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A review of Shostakovich's symphonies

A review of Shostakovich’s symphonies — Michael Walsh grades three of the late Soviet composer’s works

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A review of Shostakovich’s symphonies

Shostakovich, anybody? At his death in 1975, the Soviet composer was regarded by many critics as little more than a musical apparatchik who kept his head down, his mouth shut, and his pen busy. Such a view was always myopic, but how silly it seems today, when at least a third of the composer’s 15 symphonies have found their way into the orchestral repertoire, and his quartets are now considered to be among the glories of the string literature. The current vogue for Shostakovich may turn out to be as fleeting as the one half a century ago for Sibelius — or the Mahler craze of 25 years ago. Until posterity has had its say, though, expect conductors to keep testing their mettle in these magnificent scores.

Shostakovich: Symphony No. 10 Yoel Levi conducting the Atlanta Symphony (Telarc; CD)
The symphony that many critics feel is the composer’s masterpiece, the towering Tenth, was written in a white heat immediately after the death of Stalin in 1953. Indeed, Shostakovich himself secretly considered it to be his statement about the Stalin years, since he could express in music sentiments what he dared not utter aloud. The Tenth is the most Mahlerian of the Shostakovich symphonies, opening with a grim, ominous Moderato movement that lasts nearly half an hour, followed by a bitter four-and-a-half minute Scherzo that is a musical portrait of the monstrous dictator. The two concluding movements each last about 13 minutes and display the same deep disquiet — the fear of the midnight tread on the stairs, the knock on the door, and the muffled pistol shot in the back alley. The Atlanta Symphony is one of the better American orchestras, and under Levi it delivers a powerful, impressive reading that vividly captures the work’s feverish, nightmare qualities. The Tenth is a bad dream from which there is no awakening. We can’t help but listen and thank God we weren’t there. Not for the squeamish. B+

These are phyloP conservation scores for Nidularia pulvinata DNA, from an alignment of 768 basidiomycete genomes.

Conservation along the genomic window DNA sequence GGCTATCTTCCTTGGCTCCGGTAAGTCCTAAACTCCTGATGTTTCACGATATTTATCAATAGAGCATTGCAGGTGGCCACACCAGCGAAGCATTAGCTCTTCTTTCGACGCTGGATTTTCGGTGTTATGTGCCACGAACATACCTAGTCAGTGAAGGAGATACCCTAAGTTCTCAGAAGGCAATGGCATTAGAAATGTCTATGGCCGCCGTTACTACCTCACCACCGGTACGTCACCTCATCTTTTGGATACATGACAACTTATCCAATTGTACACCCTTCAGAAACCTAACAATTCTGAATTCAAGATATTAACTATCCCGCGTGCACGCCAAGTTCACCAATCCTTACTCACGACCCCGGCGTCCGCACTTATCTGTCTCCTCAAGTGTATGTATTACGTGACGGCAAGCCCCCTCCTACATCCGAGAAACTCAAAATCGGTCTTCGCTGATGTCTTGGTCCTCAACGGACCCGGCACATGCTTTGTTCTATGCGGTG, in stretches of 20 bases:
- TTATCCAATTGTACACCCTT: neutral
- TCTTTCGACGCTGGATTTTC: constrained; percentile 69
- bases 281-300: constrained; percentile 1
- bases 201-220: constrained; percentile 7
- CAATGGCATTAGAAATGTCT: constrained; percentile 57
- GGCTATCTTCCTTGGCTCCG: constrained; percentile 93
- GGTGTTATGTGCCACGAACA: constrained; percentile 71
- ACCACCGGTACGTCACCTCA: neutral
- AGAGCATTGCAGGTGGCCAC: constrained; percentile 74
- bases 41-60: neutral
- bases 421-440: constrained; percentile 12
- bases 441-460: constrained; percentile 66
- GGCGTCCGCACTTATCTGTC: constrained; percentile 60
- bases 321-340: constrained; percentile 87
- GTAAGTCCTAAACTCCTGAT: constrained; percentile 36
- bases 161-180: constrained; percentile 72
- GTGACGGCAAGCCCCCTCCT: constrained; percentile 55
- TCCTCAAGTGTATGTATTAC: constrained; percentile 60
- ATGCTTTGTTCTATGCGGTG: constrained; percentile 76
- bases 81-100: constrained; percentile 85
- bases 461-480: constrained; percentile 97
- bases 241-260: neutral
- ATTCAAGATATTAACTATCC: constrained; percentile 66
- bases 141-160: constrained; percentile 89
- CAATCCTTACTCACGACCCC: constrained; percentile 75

Shostakovich: Symphony No. 15; Symphonic Poem, ”October”; Overture on Russian and Kirghiz Folk Themes Neeme Järvi conducting the Gothenburg Symphony Orchestra (Deutsche Grammophon; CD)
Few Americans have ever heard of Sweden’s Gothenburg (or Goteborg) Symphony, but this disc serves notice that the game is afoot in Scandinavia. The Estonian-born Järvi, 53, is a no-nonsense music director whose strengths are his way with a long musical line and his willingness to let the music speak for itself. The Fifteenth, the composer’s last and most enigmatic symphony — what do the quotations from Rossini’s William Tell and Wagner’s Ring mean, anyway? — benefits from such treatment, as does the fiery patriotic tone poem ”October” (as in Bolshevik Revolution). The Gothenburgers give a good account of themselves, revealing a fine sense of ensemble: not the Berlin Philharmonic, to be sure, but not the Podunk Symphony, either. A conductor, and an orchestra, to watch. B

Shostakovich: Symphony No. 5 Eliahu Inbal conducting the Frankfurt Radio Symphony (Denon; CD)
The most popular of the Shostakovich symphonies, the Fifth fully deserves its renown. Under pressure from Stalin to produce something suitable to the Leader and Teacher’s notions of musical socialist realism, Shostakovich delivered a symphony that was 2 parts bluster and bombast and 10 parts genius. Filled with memorable melodies and surging with emotion, the Fifth packs a wallop every time you hear it. With this recording Inbal is embarking on a complete Shostakovich cycle, but he’s going to have to do better. The German orchestra plays well, but too often the conductor’s interpretation is flaccid and disinterested; how anyone can make the final pages of this symphony boring is beyond me, but Inbal manages. The rest of the cycle will be recorded with the Vienna Symphony. Maybe a change of location will help. C-